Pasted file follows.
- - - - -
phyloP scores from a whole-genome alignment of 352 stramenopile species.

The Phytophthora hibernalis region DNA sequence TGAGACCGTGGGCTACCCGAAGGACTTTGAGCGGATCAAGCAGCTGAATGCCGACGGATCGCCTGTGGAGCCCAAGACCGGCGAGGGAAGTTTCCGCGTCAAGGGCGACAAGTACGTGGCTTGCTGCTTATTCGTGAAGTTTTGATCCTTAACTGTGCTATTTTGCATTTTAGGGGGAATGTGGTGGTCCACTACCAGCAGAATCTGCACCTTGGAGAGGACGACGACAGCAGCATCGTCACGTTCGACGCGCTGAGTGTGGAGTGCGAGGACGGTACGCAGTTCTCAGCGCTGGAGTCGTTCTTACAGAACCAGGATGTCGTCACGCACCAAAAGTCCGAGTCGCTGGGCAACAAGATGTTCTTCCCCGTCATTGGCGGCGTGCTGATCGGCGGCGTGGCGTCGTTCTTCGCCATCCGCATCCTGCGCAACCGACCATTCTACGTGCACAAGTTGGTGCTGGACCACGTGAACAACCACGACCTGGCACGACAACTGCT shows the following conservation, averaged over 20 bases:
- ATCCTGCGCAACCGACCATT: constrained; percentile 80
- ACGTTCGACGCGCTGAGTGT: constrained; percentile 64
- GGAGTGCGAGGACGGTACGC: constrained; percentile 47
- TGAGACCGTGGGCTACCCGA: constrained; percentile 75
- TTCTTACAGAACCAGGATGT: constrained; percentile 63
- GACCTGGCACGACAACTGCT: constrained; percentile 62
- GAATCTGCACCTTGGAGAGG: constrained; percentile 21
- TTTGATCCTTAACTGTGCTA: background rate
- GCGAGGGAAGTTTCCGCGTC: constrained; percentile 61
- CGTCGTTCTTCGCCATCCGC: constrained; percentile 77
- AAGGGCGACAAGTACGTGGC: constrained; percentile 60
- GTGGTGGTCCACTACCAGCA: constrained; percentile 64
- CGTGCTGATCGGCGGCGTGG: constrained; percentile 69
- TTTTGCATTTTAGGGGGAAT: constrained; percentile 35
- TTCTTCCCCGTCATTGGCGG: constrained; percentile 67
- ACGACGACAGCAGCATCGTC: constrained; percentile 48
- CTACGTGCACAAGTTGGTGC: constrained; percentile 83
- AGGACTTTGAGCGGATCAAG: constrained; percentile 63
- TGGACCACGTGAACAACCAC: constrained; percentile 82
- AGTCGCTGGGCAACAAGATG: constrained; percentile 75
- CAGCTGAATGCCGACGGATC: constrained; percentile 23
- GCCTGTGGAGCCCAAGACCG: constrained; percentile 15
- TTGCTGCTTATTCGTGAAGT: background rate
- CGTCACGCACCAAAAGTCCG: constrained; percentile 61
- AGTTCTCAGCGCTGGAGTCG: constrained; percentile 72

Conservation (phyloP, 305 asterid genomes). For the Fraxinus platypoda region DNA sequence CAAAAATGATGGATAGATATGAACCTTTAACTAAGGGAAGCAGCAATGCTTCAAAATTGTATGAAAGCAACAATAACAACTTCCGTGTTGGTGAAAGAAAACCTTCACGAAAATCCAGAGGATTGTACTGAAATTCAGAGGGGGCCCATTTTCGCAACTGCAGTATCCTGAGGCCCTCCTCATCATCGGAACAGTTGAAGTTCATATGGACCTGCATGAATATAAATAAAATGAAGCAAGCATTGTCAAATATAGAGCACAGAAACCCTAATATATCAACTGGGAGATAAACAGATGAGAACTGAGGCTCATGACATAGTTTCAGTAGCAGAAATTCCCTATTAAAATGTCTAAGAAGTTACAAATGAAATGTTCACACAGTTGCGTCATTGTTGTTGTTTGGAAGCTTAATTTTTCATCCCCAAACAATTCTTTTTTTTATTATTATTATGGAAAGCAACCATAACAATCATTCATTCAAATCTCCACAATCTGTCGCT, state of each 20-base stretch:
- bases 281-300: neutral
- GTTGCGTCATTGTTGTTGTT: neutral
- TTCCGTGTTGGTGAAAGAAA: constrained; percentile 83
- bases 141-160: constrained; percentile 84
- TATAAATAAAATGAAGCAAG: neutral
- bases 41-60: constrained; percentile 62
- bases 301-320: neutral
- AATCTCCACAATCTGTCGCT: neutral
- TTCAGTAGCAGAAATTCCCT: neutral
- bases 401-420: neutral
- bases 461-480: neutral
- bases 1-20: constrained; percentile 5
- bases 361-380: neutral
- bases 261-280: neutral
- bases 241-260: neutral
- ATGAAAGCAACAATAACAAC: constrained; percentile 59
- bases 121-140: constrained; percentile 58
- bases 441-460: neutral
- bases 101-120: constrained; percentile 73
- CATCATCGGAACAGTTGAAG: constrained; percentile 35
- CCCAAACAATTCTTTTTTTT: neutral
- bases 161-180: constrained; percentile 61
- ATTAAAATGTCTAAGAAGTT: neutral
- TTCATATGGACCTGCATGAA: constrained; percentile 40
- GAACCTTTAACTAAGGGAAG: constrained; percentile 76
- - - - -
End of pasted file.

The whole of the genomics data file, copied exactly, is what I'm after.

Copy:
phyloP scores from a whole-genome alignment of 352 stramenopile species.

The Phytophthora hibernalis region DNA sequence TGAGACCGTGGGCTACCCGAAGGACTTTGAGCGGATCAAGCAGCTGAATGCCGACGGATCGCCTGTGGAGCCCAAGACCGGCGAGGGAAGTTTCCGCGTCAAGGGCGACAAGTACGTGGCTTGCTGCTTATTCGTGAAGTTTTGATCCTTAACTGTGCTATTTTGCATTTTAGGGGGAATGTGGTGGTCCACTACCAGCAGAATCTGCACCTTGGAGAGGACGACGACAGCAGCATCGTCACGTTCGACGCGCTGAGTGTGGAGTGCGAGGACGGTACGCAGTTCTCAGCGCTGGAGTCGTTCTTACAGAACCAGGATGTCGTCACGCACCAAAAGTCCGAGTCGCTGGGCAACAAGATGTTCTTCCCCGTCATTGGCGGCGTGCTGATCGGCGGCGTGGCGTCGTTCTTCGCCATCCGCATCCTGCGCAACCGACCATTCTACGTGCACAAGTTGGTGCTGGACCACGTGAACAACCACGACCTGGCACGACAACTGCT shows the following conservation, averaged over 20 bases:
- ATCCTGCGCAACCGACCATT: constrained; percentile 80
- ACGTTCGACGCGCTGAGTGT: constrained; percentile 64
- GGAGTGCGAGGACGGTACGC: constrained; percentile 47
- TGAGACCGTGGGCTACCCGA: constrained; percentile 75
- TTCTTACAGAACCAGGATGT: constrained; percentile 63
- GACCTGGCACGACAACTGCT: constrained; percentile 62
- GAATCTGCACCTTGGAGAGG: constrained; percentile 21
- TTTGATCCTTAACTGTGCTA: background rate
- GCGAGGGAAGTTTCCGCGTC: constrained; percentile 61
- CGTCGTTCTTCGCCATCCGC: constrained; percentile 77
- AAGGGCGACAAGTACGTGGC: constrained; percentile 60
- GTGGTGGTCCACTACCAGCA: constrained; percentile 64
- CGTGCTGATCGGCGGCGTGG: constrained; percentile 69
- TTTTGCATTTTAGGGGGAAT: constrained; percentile 35
- TTCTTCCCCGTCATTGGCGG: constrained; percentile 67
- ACGACGACAGCAGCATCGTC: constrained; percentile 48
- CTACGTGCACAAGTTGGTGC: constrained; percentile 83
- AGGACTTTGAGCGGATCAAG: constrained; percentile 63
- TGGACCACGTGAACAACCAC: constrained; percentile 82
- AGTCGCTGGGCAACAAGATG: constrained; percentile 75
- CAGCTGAATGCCGACGGATC: constrained; percentile 23
- GCCTGTGGAGCCCAAGACCG: constrained; percentile 15
- TTGCTGCTTATTCGTGAAGT: background rate
- CGTCACGCACCAAAAGTCCG: constrained; percentile 61
- AGTTCTCAGCGCTGGAGTCG: constrained; percentile 72

Conservation (phyloP, 305 asterid genomes). For the Fraxinus platypoda region DNA sequence CAAAAATGATGGATAGATATGAACCTTTAACTAAGGGAAGCAGCAATGCTTCAAAATTGTATGAAAGCAACAATAACAACTTCCGTGTTGGTGAAAGAAAACCTTCACGAAAATCCAGAGGATTGTACTGAAATTCAGAGGGGGCCCATTTTCGCAACTGCAGTATCCTGAGGCCCTCCTCATCATCGGAACAGTTGAAGTTCATATGGACCTGCATGAATATAAATAAAATGAAGCAAGCATTGTCAAATATAGAGCACAGAAACCCTAATATATCAACTGGGAGATAAACAGATGAGAACTGAGGCTCATGACATAGTTTCAGTAGCAGAAATTCCCTATTAAAATGTCTAAGAAGTTACAAATGAAATGTTCACACAGTTGCGTCATTGTTGTTGTTTGGAAGCTTAATTTTTCATCCCCAAACAATTCTTTTTTTTATTATTATTATGGAAAGCAACCATAACAATCATTCATTCAAATCTCCACAATCTGTCGCT, state of each 20-base stretch:
- bases 281-300: neutral
- GTTGCGTCATTGTTGTTGTT: neutral
- TTCCGTGTTGGTGAAAGAAA: constrained; percentile 83
- bases 141-160: constrained; percentile 84
- TATAAATAAAATGAAGCAAG: neutral
- bases 41-60: constrained; percentile 62
- bases 301-320: neutral
- AATCTCCACAATCTGTCGCT: neutral
- TTCAGTAGCAGAAATTCCCT: neutral
- bases 401-420: neutral
- bases 461-480: neutral
- bases 1-20: constrained; percentile 5
- bases 361-380: neutral
- bases 261-280: neutral
- bases 241-260: neutral
- ATGAAAGCAACAATAACAAC: constrained; percentile 59
- bases 121-140: constrained; percentile 58
- bases 441-460: neutral
- bases 101-120: constrained; percentile 73
- CATCATCGGAACAGTTGAAG: constrained; percentile 35
- CCCAAACAATTCTTTTTTTT: neutral
- bases 161-180: constrained; percentile 61
- ATTAAAATGTCTAAGAAGTT: neutral
- TTCATATGGACCTGCATGAA: constrained; percentile 40
- GAACCTTTAACTAAGGGAAG: constrained; percentile 76